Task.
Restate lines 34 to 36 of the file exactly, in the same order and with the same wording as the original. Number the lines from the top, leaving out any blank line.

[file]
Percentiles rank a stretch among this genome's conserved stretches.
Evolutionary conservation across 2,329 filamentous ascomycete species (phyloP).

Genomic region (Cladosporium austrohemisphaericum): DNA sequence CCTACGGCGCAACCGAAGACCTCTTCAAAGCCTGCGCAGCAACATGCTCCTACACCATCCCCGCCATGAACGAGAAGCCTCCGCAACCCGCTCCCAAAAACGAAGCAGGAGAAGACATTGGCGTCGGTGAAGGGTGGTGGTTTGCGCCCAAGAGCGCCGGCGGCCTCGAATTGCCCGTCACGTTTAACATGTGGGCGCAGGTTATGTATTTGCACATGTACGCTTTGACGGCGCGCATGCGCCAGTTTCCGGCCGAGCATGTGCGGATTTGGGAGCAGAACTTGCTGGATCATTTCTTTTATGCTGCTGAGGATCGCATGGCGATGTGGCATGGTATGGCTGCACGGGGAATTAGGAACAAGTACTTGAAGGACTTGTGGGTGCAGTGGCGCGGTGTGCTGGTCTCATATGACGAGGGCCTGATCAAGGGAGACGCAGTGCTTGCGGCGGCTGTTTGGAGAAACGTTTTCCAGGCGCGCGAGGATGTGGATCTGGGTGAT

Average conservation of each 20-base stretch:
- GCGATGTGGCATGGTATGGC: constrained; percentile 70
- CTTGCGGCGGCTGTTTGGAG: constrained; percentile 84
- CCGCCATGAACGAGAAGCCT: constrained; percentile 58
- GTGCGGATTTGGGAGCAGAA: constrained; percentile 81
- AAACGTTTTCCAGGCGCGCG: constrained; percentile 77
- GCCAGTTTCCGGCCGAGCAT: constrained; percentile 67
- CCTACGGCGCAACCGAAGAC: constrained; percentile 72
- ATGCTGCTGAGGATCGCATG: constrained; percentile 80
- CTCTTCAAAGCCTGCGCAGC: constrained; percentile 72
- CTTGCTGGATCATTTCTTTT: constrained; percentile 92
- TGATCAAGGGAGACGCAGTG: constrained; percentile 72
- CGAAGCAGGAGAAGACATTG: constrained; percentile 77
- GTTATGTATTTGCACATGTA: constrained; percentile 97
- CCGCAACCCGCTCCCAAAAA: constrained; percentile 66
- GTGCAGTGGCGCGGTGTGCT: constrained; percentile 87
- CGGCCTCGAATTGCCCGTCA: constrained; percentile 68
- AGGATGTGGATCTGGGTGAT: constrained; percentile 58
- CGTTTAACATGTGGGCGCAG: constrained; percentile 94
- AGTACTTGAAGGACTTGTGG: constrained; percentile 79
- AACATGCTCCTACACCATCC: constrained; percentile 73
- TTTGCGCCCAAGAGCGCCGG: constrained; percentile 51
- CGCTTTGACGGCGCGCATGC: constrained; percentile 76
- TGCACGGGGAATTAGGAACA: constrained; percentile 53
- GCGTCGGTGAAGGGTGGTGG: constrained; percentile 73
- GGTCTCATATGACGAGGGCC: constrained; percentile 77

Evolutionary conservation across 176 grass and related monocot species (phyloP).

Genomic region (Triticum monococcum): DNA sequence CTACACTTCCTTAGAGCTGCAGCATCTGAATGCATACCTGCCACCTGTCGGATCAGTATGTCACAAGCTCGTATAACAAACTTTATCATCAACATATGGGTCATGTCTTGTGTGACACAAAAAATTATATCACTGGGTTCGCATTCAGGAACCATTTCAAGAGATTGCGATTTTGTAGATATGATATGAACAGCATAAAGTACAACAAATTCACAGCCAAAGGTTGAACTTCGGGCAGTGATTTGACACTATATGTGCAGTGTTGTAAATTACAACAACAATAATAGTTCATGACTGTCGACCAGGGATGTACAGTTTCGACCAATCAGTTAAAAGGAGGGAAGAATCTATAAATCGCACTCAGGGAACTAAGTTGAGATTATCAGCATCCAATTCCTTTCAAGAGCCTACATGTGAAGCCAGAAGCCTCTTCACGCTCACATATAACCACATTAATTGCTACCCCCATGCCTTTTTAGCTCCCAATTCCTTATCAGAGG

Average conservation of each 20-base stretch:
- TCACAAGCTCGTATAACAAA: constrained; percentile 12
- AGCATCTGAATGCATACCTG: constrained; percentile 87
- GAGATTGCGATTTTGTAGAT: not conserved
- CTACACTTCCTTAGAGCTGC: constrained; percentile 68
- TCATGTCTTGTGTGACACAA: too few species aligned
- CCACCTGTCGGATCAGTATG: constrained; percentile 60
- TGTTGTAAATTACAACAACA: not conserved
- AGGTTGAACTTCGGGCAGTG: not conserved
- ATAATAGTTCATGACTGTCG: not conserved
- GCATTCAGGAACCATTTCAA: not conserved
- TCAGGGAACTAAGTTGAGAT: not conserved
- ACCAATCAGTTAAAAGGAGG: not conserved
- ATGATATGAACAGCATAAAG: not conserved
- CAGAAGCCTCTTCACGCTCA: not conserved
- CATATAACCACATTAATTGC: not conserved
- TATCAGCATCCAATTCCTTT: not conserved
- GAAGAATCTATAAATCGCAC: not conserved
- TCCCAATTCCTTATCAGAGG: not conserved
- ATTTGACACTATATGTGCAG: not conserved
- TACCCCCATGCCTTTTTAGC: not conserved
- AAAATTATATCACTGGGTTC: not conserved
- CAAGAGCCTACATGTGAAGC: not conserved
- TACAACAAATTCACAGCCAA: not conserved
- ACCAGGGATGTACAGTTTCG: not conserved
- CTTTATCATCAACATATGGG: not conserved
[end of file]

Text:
- AGCATCTGAATGCATACCTG: constrained; percentile 87
- GAGATTGCGATTTTGTAGAT: not conserved
- CTACACTTCCTTAGAGCTGC: constrained; percentile 68